Like father, like daughter: Father-daughter team shares a passion for drag racingModified: Friday, Jul 15th, 2011
“I saw the Nitro cars for the first time, and fell in love and have been in love with it ever since,” Woodward, a member of the Uinta County Motor Sports Association, told the Herald.
Despite his love of racing, he never got behind the wheel himself until the Hypoxia Speedway opened nearly five years ago outside Evanston. He now regularly races a 2,000-horsepower, alcohol-burning dragster at Hypoxia Dragway.
But perhaps more importantly, Woodward now shares his passion for racing — on the track — with his 9-year-old daughter Payton.
Payton began racing earlier this year, at the controls of a 13-foot junior dragster. The girl’s junior dragster is built to scale with a custom, high-performance 512 cc single cylinder ethanol-burning engine. Woodward said he decided to get his daughter her own dragster after she expressed an interest in the sport.
“She can do high seven-second runs at mid-80s,” Brian said. “By way of context, most muscle cars on this 1/8-mile track cannot do 85 mph. Most of them run nine seconds, even 10 seconds at about 75 to 78 mph. So, if we were to put her up against one of the newer Camaros or Corvettes, or something like that, it’s likely she would beat them.”
In addition to racing, Payton does a lot of her own maintenance work on her dragster.
“It’s her job to prep the car between rounds,” Brian noted. “She does mechanic work between races, and it’s all a very professional thing when we get out there.”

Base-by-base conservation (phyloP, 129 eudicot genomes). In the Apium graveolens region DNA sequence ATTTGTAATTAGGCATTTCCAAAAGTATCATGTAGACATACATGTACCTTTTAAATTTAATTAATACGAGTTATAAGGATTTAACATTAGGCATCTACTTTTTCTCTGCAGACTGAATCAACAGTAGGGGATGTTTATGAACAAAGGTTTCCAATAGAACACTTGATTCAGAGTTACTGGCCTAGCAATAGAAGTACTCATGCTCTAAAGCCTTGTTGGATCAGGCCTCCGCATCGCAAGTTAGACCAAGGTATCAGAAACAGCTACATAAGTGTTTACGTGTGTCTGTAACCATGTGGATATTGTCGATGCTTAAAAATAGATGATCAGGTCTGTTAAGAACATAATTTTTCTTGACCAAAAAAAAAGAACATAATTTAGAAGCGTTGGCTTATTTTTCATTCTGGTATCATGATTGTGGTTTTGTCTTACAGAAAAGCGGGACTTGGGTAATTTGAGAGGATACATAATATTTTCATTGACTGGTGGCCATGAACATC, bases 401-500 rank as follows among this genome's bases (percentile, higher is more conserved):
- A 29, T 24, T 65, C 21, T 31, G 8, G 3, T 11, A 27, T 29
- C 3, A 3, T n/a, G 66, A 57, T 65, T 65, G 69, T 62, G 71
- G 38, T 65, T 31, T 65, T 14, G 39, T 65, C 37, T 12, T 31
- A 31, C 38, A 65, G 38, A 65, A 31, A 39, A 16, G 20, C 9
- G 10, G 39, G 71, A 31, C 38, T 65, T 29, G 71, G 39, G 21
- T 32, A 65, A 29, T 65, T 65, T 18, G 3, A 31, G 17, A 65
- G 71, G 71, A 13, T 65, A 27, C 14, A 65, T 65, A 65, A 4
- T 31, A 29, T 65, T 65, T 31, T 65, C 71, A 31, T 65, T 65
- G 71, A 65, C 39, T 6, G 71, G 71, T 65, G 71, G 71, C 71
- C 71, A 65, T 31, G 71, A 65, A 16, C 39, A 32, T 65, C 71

“It’s actually pretty fun,” Payton chimed in. “It’s real fast.”
Payton said she sometimes gets nervous when she prepares to make a run in her junior dragster, but the feeling goes away when the engine starts.
Due to her young age, and the engine’s high speed, Brian said the safety of his daughter comes first whenever she runs her junior dragster. Every precaution is taken to ensure Payton’s safety, and the young driver stays in contact with her father via the telecommunication system built into her helmet.
“Safety is paramount, because she is going very fast,” Brian said. “She is 9 years old, and she’s going faster than most muscle cars out here.”
He noted races are held the third Saturday of every month, events that have become the Woodward family’s regular outings.
“This is our family thing that we come out and do,” he said. “Once a month we come out to the racetrack, we bring out all of our cars. We put on all of our equipment, and do this. We all support each other.”